Liberty: Adam Smith and Alexis de Tocqueville

Both Adam Smith and Alexis de Tocqueville agree that an individual is
the most qualified to make decisions affecting the sphere of the
individual as long as those decisions do not violate the law of justice.
>From this starting point, each theorist proposes a role of government
and comments on human nature and civil society. Smith focuses on
economic liberty and the ways in which government can repress this
liberty, to the detriment of society. De Tocqueville emphasizes
political liberty and the way that government can be organized to
promote political liberty, protect individual liberty, and promote civil

Adam Smith\'s theory makes a strong argument for the assertion that a
free market will provide overall good for society, but, as de

Tocqueville points out, it provides little or no protection for the
poor. Smith\'s picture of human nature given in The Theory of Moral

Sentiments suggests that people would do good and take care of the weak
because of characteristics of their nature. Unfortunately, this image
contrasts with the picture of the individual which emerges from his
economic argument in Wealth of Nations and is a generally unsatisfying

In attempting to define liberty, Adam Smith is mostly concerned with
negative liberty, or freedom from constraint, especially market
constraints. According to him, in a free market, as long as they are not
fettered by government regulation, actions are guided toward the public
good as if by an invisible hand. Furthermore, the economic sphere is the
determining section of society. Therefore from his economic model, he
derives his argument for the best role of government and asserts that
the resultant society will be the best overall for civilization.

Since he defines the individual as sovereign (within the laws of
justice), and he defines liberty as freedom from constraint, his
argument begins with the individual, defining a man\'s labor as the
foundation of all other property. From this it follows that the
disposition of one\'s labor, without harm to others, is an inviolable
right which the government should not restrict in any way (Smith 215).

He uses his economic theory to support his belief that this limitation
on government action creates the most overall good for society.

First, he defines all prices as being determined by labor (Smith 175).

Since labor causes raw materials to have value, Smith asserts that labor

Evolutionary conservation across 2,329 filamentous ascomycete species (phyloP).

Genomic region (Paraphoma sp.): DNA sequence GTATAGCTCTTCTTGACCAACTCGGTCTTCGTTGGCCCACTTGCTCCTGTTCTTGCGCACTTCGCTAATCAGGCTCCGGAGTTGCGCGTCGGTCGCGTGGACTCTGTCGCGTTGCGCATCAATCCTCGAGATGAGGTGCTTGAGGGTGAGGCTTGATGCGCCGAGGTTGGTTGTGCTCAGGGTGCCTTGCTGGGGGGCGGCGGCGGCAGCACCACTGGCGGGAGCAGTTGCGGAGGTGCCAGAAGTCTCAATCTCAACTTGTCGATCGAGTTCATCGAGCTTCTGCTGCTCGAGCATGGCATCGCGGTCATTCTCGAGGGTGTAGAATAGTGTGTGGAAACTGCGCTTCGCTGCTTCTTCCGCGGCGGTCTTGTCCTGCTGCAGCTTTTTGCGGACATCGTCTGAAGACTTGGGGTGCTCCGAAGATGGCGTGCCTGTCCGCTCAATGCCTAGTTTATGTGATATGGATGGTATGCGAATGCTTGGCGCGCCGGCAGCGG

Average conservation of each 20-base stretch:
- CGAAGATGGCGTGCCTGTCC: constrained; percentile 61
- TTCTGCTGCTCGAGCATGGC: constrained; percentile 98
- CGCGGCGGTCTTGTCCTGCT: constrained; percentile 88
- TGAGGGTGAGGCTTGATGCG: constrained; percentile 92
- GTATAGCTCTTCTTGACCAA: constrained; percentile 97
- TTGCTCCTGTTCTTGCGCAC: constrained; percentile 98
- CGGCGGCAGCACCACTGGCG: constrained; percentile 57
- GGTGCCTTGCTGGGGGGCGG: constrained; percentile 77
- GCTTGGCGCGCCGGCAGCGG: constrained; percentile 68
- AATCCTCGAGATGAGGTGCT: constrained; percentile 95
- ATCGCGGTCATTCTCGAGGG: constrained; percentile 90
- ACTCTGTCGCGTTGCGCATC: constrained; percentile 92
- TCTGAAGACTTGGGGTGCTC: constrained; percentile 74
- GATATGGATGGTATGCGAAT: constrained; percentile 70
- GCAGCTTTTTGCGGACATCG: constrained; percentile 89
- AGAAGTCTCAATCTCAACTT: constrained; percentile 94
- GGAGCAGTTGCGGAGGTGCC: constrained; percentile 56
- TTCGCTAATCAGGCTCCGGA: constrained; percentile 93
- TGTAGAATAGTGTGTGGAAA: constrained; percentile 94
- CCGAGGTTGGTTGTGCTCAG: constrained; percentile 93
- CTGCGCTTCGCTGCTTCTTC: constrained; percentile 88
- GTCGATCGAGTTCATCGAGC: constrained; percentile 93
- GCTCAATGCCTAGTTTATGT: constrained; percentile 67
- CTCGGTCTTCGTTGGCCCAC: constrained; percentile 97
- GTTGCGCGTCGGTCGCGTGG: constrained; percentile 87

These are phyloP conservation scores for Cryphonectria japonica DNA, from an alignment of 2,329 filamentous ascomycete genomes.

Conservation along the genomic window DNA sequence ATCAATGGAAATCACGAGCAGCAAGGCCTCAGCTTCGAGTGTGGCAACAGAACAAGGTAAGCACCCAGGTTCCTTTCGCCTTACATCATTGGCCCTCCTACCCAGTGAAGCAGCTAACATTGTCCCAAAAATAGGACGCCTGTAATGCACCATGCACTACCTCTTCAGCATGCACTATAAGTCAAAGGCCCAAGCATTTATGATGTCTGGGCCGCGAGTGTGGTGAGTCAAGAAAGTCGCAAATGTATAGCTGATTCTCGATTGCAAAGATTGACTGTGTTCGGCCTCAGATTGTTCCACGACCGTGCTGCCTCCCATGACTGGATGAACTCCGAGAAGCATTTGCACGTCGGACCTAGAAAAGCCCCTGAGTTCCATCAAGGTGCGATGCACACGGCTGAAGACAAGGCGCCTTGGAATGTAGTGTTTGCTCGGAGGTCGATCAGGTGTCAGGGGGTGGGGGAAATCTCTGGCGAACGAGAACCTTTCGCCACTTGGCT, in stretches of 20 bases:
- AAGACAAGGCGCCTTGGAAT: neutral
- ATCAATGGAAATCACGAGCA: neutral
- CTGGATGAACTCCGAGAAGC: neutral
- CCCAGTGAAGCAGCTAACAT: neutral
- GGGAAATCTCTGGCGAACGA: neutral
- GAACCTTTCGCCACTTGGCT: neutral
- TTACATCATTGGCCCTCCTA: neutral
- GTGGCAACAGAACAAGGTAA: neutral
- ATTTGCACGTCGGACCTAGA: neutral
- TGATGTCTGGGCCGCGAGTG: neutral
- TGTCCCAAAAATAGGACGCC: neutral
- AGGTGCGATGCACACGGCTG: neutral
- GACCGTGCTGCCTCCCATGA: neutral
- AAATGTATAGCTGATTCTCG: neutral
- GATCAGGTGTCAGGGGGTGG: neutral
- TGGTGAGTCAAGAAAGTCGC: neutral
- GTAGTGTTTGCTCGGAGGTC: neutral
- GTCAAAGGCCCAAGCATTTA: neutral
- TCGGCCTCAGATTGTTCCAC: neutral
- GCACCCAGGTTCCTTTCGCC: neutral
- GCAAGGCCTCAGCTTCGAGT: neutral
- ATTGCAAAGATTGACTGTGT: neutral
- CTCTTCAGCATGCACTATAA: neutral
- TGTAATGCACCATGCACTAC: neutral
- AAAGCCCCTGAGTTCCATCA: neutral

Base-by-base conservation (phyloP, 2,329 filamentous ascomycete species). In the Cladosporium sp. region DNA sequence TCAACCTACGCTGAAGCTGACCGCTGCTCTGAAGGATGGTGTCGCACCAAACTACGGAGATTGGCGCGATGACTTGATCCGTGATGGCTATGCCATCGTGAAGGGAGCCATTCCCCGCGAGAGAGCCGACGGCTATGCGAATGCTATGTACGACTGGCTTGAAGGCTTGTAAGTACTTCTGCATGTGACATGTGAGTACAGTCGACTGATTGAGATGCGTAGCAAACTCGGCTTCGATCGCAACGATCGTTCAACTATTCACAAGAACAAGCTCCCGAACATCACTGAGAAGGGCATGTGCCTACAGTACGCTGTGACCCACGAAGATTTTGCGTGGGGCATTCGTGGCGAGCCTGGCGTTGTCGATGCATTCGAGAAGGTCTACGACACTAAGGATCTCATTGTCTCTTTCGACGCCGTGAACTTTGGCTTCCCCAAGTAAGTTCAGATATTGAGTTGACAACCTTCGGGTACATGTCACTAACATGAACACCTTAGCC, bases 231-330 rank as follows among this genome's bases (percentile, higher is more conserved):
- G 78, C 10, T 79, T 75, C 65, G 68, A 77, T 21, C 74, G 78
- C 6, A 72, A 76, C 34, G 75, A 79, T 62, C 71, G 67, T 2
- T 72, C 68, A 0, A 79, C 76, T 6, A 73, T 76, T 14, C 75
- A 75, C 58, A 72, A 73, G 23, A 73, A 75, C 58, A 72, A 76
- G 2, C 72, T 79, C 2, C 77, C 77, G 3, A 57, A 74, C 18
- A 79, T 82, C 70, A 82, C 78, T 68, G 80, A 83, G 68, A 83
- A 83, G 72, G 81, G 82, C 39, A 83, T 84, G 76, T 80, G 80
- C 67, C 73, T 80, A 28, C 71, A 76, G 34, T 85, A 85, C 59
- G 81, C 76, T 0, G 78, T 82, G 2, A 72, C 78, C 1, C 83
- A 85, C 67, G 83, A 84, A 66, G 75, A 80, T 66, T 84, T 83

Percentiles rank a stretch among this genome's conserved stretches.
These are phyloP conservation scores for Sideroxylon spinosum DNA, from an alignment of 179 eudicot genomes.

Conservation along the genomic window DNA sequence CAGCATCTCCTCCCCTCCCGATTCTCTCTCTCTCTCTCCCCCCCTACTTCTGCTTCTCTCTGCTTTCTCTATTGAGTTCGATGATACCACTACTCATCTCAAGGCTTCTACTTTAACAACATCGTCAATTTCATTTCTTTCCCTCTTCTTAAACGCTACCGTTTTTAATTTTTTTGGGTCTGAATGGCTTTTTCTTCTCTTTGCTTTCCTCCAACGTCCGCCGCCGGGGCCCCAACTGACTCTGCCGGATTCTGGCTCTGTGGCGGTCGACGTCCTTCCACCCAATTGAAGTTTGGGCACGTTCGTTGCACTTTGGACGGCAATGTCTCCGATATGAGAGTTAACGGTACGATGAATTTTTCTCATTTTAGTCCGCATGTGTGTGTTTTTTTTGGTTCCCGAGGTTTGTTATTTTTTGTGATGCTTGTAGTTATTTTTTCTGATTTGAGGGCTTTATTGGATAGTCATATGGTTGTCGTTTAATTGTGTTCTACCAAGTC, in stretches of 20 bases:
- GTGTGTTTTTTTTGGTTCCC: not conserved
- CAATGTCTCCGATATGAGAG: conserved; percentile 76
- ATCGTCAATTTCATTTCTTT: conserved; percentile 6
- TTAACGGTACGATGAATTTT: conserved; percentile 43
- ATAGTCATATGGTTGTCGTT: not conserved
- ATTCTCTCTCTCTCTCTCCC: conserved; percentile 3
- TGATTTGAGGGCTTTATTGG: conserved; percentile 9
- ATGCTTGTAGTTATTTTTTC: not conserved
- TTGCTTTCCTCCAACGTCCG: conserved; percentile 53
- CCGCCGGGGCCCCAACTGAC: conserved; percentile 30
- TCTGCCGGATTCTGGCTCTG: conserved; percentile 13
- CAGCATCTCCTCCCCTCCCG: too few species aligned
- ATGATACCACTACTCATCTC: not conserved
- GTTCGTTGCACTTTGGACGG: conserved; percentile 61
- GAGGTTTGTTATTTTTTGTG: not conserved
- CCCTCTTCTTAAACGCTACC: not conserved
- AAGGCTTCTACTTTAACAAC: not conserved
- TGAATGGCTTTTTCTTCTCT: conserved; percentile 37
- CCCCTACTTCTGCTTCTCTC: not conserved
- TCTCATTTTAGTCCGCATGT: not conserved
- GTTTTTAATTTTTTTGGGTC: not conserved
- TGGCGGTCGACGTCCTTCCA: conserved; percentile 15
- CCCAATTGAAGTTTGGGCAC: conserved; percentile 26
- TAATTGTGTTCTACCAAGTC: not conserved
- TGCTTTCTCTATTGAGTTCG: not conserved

confers ownership, but when stock is used there must be something given
for the profits of the investors, so labor resolves itself into wages
and prices (185). The support for the free market lies in the way the
prices are determined and the inner workings of the market. The prices
ultimately come from the value of labor. A capitalist will want to
produce as much as possible, in order to make the greatest profit,
therefore his demand for labor will rise. As the demand for labor rises,
wages will rise. As more people begin working to meet the increased
demand for labor, production will rise, and prices will fall. Following
this argument, in a free market, everybody is working for his or her own
personal gain, but maximum production occurs, which increases overall
wealth and prosperity. If the government interferes by setting minimum
wages, charging prohibitive taxes, or regulating prices, it interrupts
the natural flow of the market. Therefore, Smith argues that the market
prices of wages and of goods should be regulated by the market rather
than by the government.

Smith then identifies three classes of people who develop from
capitalism: laborers, landlords, and capitalists. Each of these groups
act purely out of self-interest, and for this reason Smith does not
think any of them will be able to effectively rule with the good of
society in mind. The laborers are incapable of comprehending "that the
interest of the labourer is strictly connected with that of the
society..." (Smith 226). The landlords are the most impartial of the
classes and therefore the least likely to use government for any plan or
project of their own, but they are "too often, not only ignorant, but
incapable of that application of mind which is necessary in order to
foresee and understand the consequences of any public regulation" (226).

By process of elimination, Smith settles on the capitalists as the most
fit to rule, but stipulates, "the proposal of any new law or regulation
of commerce which comes from this order ought always to be listened to
with great precaution, and out never to be adopted till after having
been long and carefully examined, not only with the most scrupulous, but
with the most suspicious attention" (227).

Due to the lack of a class which would be able to